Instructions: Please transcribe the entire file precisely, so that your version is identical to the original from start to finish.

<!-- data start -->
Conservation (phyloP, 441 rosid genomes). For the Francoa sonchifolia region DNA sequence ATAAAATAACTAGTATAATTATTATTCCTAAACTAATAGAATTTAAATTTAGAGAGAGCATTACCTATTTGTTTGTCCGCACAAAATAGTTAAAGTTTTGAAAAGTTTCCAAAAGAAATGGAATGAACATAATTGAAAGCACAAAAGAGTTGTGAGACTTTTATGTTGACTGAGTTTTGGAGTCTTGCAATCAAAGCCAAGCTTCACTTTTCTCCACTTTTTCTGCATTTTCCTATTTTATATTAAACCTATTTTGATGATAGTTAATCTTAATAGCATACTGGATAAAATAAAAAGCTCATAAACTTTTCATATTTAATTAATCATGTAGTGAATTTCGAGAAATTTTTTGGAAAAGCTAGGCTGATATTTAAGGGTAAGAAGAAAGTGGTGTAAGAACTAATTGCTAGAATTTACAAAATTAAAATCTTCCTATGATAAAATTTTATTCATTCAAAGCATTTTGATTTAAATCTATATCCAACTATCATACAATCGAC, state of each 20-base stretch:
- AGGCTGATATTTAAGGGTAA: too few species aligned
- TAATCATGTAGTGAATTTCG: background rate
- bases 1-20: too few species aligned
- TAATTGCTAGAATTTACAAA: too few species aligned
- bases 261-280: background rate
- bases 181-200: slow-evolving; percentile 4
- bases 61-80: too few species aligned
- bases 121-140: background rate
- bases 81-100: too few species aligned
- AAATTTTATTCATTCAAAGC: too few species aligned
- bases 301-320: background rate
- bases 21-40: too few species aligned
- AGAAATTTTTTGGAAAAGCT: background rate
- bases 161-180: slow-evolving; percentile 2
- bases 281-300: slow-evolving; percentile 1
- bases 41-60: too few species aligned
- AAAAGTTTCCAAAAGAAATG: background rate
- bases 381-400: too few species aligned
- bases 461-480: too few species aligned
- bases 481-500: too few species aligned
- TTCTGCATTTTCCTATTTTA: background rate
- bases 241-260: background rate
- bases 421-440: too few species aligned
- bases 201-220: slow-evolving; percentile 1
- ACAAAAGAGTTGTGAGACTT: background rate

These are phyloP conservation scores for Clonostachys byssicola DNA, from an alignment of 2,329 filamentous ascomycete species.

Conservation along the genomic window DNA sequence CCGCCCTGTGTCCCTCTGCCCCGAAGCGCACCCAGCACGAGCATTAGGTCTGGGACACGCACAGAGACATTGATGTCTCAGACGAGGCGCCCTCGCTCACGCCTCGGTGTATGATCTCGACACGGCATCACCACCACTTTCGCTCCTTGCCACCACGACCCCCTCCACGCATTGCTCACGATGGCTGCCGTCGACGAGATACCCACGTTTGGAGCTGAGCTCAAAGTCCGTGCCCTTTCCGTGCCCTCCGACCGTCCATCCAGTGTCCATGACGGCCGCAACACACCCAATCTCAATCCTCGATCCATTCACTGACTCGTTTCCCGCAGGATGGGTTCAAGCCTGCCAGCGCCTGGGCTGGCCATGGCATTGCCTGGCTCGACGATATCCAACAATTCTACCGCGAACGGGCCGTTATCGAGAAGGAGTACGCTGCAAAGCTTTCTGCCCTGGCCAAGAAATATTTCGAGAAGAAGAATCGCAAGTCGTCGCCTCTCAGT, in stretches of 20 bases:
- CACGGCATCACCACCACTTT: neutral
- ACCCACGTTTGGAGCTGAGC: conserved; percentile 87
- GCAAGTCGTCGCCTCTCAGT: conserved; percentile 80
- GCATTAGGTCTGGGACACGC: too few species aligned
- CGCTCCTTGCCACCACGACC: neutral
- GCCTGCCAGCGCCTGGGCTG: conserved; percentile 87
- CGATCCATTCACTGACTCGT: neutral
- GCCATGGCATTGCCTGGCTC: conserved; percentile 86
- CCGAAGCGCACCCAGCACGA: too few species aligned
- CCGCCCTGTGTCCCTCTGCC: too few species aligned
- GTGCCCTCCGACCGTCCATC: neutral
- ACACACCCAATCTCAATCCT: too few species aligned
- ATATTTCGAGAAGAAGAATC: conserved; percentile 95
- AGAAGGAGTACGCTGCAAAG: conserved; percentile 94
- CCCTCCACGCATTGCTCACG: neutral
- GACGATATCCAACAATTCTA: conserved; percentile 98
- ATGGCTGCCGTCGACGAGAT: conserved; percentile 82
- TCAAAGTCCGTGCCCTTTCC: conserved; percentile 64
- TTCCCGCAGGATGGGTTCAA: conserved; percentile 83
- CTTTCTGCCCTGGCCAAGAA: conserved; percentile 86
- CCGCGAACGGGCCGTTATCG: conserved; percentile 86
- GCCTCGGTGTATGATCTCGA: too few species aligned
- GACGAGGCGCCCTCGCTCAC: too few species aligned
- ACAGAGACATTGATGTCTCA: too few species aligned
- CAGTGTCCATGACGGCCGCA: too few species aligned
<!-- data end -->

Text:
Conservation (phyloP, 441 rosid genomes). For the Francoa sonchifolia region DNA sequence ATAAAATAACTAGTATAATTATTATTCCTAAACTAATAGAATTTAAATTTAGAGAGAGCATTACCTATTTGTTTGTCCGCACAAAATAGTTAAAGTTTTGAAAAGTTTCCAAAAGAAATGGAATGAACATAATTGAAAGCACAAAAGAGTTGTGAGACTTTTATGTTGACTGAGTTTTGGAGTCTTGCAATCAAAGCCAAGCTTCACTTTTCTCCACTTTTTCTGCATTTTCCTATTTTATATTAAACCTATTTTGATGATAGTTAATCTTAATAGCATACTGGATAAAATAAAAAGCTCATAAACTTTTCATATTTAATTAATCATGTAGTGAATTTCGAGAAATTTTTTGGAAAAGCTAGGCTGATATTTAAGGGTAAGAAGAAAGTGGTGTAAGAACTAATTGCTAGAATTTACAAAATTAAAATCTTCCTATGATAAAATTTTATTCATTCAAAGCATTTTGATTTAAATCTATATCCAACTATCATACAATCGAC, state of each 20-base stretch:
- AGGCTGATATTTAAGGGTAA: too few species aligned
- TAATCATGTAGTGAATTTCG: background rate
- bases 1-20: too few species aligned
- TAATTGCTAGAATTTACAAA: too few species aligned
- bases 261-280: background rate
- bases 181-200: slow-evolving; percentile 4
- bases 61-80: too few species aligned
- bases 121-140: background rate
- bases 81-100: too few species aligned
- AAATTTTATTCATTCAAAGC: too few species aligned
- bases 301-320: background rate
- bases 21-40: too few species aligned
- AGAAATTTTTTGGAAAAGCT: background rate
- bases 161-180: slow-evolving; percentile 2
- bases 281-300: slow-evolving; percentile 1
- bases 41-60: too few species aligned
- AAAAGTTTCCAAAAGAAATG: background rate
- bases 381-400: too few species aligned
- bases 461-480: too few species aligned
- bases 481-500: too few species aligned
- TTCTGCATTTTCCTATTTTA: background rate
- bases 241-260: background rate
- bases 421-440: too few species aligned
- bases 201-220: slow-evolving; percentile 1
- ACAAAAGAGTTGTGAGACTT: background rate

These are phyloP conservation scores for Clonostachys byssicola DNA, from an alignment of 2,329 filamentous ascomycete species.

Conservation along the genomic window DNA sequence CCGCCCTGTGTCCCTCTGCCCCGAAGCGCACCCAGCACGAGCATTAGGTCTGGGACACGCACAGAGACATTGATGTCTCAGACGAGGCGCCCTCGCTCACGCCTCGGTGTATGATCTCGACACGGCATCACCACCACTTTCGCTCCTTGCCACCACGACCCCCTCCACGCATTGCTCACGATGGCTGCCGTCGACGAGATACCCACGTTTGGAGCTGAGCTCAAAGTCCGTGCCCTTTCCGTGCCCTCCGACCGTCCATCCAGTGTCCATGACGGCCGCAACACACCCAATCTCAATCCTCGATCCATTCACTGACTCGTTTCCCGCAGGATGGGTTCAAGCCTGCCAGCGCCTGGGCTGGCCATGGCATTGCCTGGCTCGACGATATCCAACAATTCTACCGCGAACGGGCCGTTATCGAGAAGGAGTACGCTGCAAAGCTTTCTGCCCTGGCCAAGAAATATTTCGAGAAGAAGAATCGCAAGTCGTCGCCTCTCAGT, in stretches of 20 bases:
- CACGGCATCACCACCACTTT: neutral
- ACCCACGTTTGGAGCTGAGC: conserved; percentile 87
- GCAAGTCGTCGCCTCTCAGT: conserved; percentile 80
- GCATTAGGTCTGGGACACGC: too few species aligned
- CGCTCCTTGCCACCACGACC: neutral
- GCCTGCCAGCGCCTGGGCTG: conserved; percentile 87
- CGATCCATTCACTGACTCGT: neutral
- GCCATGGCATTGCCTGGCTC: conserved; percentile 86
- CCGAAGCGCACCCAGCACGA: too few species aligned
- CCGCCCTGTGTCCCTCTGCC: too few species aligned
- GTGCCCTCCGACCGTCCATC: neutral
- ACACACCCAATCTCAATCCT: too few species aligned
- ATATTTCGAGAAGAAGAATC: conserved; percentile 95
- AGAAGGAGTACGCTGCAAAG: conserved; percentile 94
- CCCTCCACGCATTGCTCACG: neutral
- GACGATATCCAACAATTCTA: conserved; percentile 98
- ATGGCTGCCGTCGACGAGAT: conserved; percentile 82
- TCAAAGTCCGTGCCCTTTCC: conserved; percentile 64
- TTCCCGCAGGATGGGTTCAA: conserved; percentile 83
- CTTTCTGCCCTGGCCAAGAA: conserved; percentile 86
- CCGCGAACGGGCCGTTATCG: conserved; percentile 86
- GCCTCGGTGTATGATCTCGA: too few species aligned
- GACGAGGCGCCCTCGCTCAC: too few species aligned
- ACAGAGACATTGATGTCTCA: too few species aligned
- CAGTGTCCATGACGGCCGCA: too few species aligned